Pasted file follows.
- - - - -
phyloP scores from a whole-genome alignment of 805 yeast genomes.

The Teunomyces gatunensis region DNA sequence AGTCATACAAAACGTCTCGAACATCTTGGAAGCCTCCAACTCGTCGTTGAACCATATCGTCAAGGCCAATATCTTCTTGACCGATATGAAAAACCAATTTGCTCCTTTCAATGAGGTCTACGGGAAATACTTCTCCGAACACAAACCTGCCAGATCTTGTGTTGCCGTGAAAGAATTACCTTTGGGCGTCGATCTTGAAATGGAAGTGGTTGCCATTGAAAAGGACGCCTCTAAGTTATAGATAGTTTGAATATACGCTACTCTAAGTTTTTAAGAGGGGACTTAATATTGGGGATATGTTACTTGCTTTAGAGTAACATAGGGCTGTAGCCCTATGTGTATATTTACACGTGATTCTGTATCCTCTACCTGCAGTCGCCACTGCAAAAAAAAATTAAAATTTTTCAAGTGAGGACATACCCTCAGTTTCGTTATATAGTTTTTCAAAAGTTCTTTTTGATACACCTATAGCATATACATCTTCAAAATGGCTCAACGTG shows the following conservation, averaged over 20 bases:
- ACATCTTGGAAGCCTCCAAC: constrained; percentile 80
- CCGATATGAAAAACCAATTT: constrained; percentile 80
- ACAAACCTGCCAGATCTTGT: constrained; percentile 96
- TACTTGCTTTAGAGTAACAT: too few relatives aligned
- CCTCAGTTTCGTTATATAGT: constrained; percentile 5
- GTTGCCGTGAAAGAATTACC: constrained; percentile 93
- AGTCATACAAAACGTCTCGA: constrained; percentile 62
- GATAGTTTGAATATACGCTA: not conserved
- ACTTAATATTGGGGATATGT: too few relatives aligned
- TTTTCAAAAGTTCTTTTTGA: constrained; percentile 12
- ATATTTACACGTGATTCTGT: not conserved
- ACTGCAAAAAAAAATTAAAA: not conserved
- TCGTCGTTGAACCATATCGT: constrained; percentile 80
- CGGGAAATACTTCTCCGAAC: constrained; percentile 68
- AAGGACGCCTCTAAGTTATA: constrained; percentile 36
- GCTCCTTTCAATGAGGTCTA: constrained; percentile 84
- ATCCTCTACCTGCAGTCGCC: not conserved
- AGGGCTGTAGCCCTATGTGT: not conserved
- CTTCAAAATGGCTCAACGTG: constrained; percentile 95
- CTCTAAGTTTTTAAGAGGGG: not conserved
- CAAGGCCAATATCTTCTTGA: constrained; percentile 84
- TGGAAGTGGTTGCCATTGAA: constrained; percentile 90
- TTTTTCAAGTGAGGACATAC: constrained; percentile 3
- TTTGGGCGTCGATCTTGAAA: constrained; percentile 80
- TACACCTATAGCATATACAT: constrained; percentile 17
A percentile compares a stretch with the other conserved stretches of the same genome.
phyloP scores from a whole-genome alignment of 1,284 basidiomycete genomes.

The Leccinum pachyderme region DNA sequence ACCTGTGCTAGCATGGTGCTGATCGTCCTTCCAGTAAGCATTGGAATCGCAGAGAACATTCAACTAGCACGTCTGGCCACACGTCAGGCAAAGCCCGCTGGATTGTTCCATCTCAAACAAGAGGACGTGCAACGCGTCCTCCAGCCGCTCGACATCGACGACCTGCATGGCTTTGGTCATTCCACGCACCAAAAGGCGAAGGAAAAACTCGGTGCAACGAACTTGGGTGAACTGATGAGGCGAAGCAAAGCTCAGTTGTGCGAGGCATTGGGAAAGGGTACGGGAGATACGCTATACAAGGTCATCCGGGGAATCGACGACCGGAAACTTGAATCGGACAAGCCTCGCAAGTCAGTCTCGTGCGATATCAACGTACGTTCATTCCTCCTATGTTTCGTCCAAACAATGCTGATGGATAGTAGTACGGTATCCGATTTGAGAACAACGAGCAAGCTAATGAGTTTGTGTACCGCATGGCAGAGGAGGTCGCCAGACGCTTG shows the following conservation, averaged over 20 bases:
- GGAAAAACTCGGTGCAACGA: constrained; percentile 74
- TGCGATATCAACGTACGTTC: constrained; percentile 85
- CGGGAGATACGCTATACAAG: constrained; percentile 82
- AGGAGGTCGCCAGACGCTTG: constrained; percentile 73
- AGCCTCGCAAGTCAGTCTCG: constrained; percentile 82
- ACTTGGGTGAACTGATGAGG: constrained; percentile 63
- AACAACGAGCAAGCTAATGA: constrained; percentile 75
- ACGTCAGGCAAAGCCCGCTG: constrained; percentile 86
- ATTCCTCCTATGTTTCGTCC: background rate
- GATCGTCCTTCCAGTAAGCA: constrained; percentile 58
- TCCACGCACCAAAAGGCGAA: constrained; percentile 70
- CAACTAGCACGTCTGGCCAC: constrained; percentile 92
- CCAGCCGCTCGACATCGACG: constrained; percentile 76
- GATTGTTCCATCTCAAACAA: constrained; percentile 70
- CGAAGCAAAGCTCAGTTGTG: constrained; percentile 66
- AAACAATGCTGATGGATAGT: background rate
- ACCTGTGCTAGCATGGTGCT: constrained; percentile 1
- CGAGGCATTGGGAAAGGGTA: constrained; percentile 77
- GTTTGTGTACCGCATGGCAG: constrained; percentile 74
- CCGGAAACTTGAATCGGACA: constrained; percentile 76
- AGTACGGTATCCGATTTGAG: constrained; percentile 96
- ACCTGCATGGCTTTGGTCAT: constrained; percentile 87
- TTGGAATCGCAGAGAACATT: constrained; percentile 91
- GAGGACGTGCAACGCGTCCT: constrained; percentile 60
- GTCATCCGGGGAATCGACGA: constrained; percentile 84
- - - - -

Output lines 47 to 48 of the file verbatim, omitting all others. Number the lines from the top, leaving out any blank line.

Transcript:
- ACCTGTGCTAGCATGGTGCT: constrained; percentile 1
- CGAGGCATTGGGAAAGGGTA: constrained; percentile 77